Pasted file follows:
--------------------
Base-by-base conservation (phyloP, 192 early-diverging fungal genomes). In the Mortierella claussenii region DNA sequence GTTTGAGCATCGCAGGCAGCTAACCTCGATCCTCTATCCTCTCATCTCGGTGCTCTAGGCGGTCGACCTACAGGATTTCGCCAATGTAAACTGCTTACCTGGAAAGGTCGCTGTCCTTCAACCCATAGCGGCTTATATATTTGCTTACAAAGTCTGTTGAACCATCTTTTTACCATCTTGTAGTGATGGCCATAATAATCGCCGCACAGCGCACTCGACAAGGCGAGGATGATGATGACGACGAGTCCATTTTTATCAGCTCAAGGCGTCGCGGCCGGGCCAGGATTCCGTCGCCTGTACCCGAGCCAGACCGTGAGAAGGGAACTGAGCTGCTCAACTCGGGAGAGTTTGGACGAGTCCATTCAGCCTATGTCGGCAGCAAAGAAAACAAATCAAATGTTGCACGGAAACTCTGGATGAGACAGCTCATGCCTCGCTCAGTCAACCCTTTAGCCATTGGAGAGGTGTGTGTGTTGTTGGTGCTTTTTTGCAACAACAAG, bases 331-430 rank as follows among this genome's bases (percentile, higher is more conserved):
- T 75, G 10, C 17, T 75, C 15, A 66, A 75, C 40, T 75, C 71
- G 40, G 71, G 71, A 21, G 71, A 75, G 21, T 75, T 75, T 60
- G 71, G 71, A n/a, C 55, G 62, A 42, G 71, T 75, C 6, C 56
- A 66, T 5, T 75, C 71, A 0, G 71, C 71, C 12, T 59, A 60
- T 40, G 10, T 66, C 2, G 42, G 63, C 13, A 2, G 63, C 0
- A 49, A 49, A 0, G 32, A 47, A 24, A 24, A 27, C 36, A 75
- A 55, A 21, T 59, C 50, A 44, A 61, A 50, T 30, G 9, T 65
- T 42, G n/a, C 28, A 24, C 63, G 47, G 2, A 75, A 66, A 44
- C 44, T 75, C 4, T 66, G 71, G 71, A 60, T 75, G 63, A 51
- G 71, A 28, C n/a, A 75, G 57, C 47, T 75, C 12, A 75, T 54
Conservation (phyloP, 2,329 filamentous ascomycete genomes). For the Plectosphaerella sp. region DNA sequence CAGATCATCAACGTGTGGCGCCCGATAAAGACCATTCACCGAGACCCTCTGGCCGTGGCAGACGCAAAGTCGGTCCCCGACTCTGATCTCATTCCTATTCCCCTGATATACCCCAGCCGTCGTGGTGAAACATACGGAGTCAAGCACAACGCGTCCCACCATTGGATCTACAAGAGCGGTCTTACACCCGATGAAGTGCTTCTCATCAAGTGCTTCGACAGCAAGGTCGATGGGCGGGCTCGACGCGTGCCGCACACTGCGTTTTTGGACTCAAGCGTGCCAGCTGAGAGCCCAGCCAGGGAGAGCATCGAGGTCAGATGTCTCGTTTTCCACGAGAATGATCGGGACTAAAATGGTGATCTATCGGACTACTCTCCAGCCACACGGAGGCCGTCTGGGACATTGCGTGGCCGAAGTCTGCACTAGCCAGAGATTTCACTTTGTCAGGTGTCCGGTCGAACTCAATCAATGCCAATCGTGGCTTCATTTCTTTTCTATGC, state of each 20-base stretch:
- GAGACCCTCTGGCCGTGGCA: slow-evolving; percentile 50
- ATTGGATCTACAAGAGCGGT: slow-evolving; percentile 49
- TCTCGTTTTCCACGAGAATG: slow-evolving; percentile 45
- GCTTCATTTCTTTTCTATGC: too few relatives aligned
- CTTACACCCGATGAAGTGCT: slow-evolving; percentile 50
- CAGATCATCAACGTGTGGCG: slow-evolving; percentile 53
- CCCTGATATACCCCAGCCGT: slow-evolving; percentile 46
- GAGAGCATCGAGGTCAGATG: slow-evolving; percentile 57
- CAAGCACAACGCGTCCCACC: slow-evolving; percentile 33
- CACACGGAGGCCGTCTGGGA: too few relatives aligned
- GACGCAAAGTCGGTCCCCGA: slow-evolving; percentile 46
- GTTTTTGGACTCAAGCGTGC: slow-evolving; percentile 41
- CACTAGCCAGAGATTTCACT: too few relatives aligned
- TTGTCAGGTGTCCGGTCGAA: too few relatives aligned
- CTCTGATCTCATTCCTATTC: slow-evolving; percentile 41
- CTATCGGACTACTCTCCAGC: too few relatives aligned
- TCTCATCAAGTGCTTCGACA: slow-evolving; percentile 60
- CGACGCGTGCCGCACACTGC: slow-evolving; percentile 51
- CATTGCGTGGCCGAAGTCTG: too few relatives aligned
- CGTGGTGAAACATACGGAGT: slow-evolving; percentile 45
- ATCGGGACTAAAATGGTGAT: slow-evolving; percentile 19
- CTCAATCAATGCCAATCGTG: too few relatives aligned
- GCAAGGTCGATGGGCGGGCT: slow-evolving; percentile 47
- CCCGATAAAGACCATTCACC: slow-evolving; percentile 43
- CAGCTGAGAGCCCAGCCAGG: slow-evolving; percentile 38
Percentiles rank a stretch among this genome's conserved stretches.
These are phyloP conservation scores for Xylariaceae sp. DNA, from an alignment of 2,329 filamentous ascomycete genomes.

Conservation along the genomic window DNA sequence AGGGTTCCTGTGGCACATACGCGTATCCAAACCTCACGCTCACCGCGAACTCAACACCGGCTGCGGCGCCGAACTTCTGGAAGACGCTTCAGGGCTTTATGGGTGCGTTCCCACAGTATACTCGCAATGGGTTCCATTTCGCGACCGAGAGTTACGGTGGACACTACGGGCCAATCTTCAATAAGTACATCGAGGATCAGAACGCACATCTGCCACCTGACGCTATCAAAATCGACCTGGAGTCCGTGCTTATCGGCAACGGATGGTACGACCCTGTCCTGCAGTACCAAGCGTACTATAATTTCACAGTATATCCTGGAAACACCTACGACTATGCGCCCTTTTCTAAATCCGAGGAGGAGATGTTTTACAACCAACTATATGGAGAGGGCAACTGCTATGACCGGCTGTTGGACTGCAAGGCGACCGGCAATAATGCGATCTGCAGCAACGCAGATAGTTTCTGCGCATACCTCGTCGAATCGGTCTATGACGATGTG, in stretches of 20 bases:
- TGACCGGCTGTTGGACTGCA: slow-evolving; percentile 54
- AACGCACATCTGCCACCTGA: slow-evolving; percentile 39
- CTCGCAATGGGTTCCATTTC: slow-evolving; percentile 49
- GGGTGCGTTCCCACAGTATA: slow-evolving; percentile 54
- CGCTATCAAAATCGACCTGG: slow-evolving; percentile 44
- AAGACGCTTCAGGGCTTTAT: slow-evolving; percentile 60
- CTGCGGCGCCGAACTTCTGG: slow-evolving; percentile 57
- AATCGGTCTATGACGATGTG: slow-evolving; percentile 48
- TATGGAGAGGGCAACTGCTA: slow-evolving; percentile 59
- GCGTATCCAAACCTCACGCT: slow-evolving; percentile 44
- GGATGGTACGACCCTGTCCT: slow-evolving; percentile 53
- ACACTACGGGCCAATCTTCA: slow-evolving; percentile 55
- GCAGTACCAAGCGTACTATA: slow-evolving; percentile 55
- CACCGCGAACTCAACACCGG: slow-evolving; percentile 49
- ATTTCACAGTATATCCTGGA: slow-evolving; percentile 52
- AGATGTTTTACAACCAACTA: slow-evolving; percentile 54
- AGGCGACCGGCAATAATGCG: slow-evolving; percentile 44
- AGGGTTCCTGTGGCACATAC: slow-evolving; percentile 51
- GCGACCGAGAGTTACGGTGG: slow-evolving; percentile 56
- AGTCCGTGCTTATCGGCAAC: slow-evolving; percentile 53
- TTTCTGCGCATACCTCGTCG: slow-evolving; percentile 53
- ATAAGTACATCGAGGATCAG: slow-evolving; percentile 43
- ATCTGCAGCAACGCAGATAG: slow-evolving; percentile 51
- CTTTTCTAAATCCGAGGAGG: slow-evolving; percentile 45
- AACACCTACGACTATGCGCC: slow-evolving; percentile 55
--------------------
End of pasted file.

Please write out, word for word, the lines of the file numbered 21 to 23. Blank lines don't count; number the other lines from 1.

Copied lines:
- CAAGCACAACGCGTCCCACC: slow-evolving; percentile 33
- CACACGGAGGCCGTCTGGGA: too few relatives aligned
- GACGCAAAGTCGGTCCCCGA: slow-evolving; percentile 46